Published by: Ingrid King. Last Updated on: November 1, 2022 by Crystal Uys
I’ve written extensively about feline nutrition and my recommendations based on what our obligate carnivores need for optimal health. Generally speaking, the progression from most desirable to least desirable is a raw food diet (either commercial or homemade), a home cooked whole food diet, or grain-free canned food. I do not recommend any dry food for cats. But even within these parameters, the available options can be overwhelming. Pet food labels should be a useful tool to help cat parents decide which foods to select. Unfortunately, food labels are more about marketing than providing information.
With pretty pictures along with catchy phrases that may sound good, but have no legal meaning, labels are all about marketing and getting you to buy the product.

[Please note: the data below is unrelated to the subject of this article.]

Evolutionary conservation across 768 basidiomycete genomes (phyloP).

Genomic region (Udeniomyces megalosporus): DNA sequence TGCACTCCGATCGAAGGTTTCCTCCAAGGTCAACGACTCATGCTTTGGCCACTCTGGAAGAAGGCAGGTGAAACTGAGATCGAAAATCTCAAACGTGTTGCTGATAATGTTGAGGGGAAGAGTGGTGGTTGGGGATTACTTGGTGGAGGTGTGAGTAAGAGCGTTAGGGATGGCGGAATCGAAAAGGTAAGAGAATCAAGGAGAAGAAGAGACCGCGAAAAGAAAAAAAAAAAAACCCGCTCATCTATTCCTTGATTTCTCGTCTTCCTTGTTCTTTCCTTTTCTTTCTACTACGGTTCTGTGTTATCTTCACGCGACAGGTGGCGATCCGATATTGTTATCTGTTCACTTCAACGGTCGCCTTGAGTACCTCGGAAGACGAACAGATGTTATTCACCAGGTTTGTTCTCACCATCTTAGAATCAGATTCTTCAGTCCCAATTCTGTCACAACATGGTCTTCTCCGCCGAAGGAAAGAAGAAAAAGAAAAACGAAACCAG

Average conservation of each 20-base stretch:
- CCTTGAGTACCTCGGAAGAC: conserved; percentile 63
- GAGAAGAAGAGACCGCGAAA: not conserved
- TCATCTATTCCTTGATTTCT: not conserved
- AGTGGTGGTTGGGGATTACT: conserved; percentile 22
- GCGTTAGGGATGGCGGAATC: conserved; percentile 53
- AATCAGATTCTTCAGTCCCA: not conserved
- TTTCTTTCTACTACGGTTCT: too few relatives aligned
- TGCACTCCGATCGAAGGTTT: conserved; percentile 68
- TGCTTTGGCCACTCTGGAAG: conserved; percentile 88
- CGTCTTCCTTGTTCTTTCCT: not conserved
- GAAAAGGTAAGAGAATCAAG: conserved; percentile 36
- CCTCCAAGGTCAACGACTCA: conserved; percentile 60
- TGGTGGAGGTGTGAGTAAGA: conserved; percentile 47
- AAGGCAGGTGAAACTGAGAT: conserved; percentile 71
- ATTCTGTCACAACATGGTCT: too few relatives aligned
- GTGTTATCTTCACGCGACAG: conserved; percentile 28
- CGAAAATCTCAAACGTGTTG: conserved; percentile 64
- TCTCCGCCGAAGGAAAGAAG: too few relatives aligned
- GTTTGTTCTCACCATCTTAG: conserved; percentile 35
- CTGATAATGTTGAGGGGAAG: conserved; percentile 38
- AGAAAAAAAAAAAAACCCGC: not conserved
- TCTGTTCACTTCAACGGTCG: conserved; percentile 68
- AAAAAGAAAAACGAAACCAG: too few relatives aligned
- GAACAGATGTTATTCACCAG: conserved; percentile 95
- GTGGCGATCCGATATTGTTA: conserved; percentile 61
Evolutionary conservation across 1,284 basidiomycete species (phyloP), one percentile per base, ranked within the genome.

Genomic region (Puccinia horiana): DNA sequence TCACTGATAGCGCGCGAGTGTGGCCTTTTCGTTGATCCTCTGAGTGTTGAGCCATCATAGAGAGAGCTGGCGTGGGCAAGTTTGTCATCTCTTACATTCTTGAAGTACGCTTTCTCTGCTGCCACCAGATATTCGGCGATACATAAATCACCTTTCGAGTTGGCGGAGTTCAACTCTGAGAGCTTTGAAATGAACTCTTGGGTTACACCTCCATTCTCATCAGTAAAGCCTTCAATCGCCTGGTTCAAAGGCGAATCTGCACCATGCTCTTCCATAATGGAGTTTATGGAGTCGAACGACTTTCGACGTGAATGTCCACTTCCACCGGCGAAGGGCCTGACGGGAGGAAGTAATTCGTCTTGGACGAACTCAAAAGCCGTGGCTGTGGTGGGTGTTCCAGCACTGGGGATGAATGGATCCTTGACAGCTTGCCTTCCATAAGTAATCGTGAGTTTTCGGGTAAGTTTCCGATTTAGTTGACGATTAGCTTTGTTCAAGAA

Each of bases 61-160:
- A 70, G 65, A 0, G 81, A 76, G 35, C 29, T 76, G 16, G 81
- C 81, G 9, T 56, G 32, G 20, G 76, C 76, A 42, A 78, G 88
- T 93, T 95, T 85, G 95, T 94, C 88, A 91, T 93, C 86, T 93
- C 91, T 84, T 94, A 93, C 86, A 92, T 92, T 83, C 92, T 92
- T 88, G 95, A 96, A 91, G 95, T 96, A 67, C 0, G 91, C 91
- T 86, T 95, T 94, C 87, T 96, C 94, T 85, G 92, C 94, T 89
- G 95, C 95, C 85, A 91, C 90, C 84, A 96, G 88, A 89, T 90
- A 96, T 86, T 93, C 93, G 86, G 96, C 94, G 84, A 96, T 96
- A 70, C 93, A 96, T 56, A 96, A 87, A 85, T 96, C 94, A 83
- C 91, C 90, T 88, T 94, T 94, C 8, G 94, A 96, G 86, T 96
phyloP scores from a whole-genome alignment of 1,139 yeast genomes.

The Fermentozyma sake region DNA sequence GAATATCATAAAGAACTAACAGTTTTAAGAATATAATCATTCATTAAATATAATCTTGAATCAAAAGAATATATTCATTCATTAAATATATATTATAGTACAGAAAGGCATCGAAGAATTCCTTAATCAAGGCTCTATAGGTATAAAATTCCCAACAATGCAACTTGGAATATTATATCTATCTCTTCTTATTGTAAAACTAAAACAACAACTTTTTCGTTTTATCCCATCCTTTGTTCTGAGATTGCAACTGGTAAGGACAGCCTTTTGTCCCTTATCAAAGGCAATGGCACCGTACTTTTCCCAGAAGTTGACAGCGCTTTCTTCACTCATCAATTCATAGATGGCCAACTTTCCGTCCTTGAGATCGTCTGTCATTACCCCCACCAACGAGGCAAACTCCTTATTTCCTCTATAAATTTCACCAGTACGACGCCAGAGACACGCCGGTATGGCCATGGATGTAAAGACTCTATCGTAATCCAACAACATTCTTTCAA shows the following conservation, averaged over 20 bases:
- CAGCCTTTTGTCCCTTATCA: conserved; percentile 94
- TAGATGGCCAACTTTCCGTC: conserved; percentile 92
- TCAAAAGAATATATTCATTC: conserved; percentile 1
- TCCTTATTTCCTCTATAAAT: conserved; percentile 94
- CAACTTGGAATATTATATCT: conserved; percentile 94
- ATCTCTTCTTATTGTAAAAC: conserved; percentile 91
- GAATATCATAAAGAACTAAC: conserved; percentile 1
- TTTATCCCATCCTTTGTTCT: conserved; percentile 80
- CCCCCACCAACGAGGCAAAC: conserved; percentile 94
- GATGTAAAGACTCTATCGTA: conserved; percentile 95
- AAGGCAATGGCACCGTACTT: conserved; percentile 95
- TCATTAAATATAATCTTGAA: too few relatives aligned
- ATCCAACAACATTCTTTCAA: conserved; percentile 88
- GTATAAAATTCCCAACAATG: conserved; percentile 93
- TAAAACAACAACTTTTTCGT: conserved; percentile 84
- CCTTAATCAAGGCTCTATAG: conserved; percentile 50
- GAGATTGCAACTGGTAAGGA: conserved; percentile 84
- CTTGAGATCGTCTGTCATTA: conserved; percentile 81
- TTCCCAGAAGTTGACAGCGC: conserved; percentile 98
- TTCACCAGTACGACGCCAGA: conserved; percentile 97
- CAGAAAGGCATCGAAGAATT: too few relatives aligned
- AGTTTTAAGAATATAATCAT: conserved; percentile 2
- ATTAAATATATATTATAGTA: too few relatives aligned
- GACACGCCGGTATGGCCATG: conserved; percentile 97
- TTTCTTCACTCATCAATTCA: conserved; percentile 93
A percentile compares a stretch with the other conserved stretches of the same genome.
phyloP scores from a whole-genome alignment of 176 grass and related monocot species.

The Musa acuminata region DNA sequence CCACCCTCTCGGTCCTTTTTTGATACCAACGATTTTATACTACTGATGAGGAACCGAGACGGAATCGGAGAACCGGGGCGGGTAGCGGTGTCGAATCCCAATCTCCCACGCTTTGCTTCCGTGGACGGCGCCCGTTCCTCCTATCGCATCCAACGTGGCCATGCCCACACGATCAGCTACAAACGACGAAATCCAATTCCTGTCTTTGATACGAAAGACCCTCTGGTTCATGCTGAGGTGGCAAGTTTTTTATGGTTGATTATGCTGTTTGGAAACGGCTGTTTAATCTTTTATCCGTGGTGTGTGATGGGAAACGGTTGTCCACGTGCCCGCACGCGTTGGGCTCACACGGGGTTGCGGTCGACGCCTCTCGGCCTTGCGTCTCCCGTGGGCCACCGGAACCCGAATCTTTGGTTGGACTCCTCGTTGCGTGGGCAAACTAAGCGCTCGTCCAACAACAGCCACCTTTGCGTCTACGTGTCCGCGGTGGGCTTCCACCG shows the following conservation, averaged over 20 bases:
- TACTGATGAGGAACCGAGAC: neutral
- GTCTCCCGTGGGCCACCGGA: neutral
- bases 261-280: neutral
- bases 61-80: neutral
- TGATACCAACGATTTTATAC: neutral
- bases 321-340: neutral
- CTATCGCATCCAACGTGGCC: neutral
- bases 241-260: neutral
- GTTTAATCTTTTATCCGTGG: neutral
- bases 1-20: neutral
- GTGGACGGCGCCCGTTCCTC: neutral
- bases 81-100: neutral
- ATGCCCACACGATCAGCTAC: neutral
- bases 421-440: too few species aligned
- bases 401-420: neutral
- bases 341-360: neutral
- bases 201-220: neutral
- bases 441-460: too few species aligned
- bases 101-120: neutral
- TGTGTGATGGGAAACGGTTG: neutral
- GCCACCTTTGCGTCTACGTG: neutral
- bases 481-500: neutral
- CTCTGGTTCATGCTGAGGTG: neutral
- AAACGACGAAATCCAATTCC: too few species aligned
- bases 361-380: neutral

Gary Tashjian, president of Darwin’s Natural Pet Products, wrote an interesting article for Animal Wellness Magazine about how to decode pet food marketing jargon and how to understand the information provided on pet food labels.
Click here to read Decoding Pet Food Marketing Jargon.
About the author
Ingrid King is an award-winning author, former veterinary hospital manager, and veterinary journalist who is passionate about cats.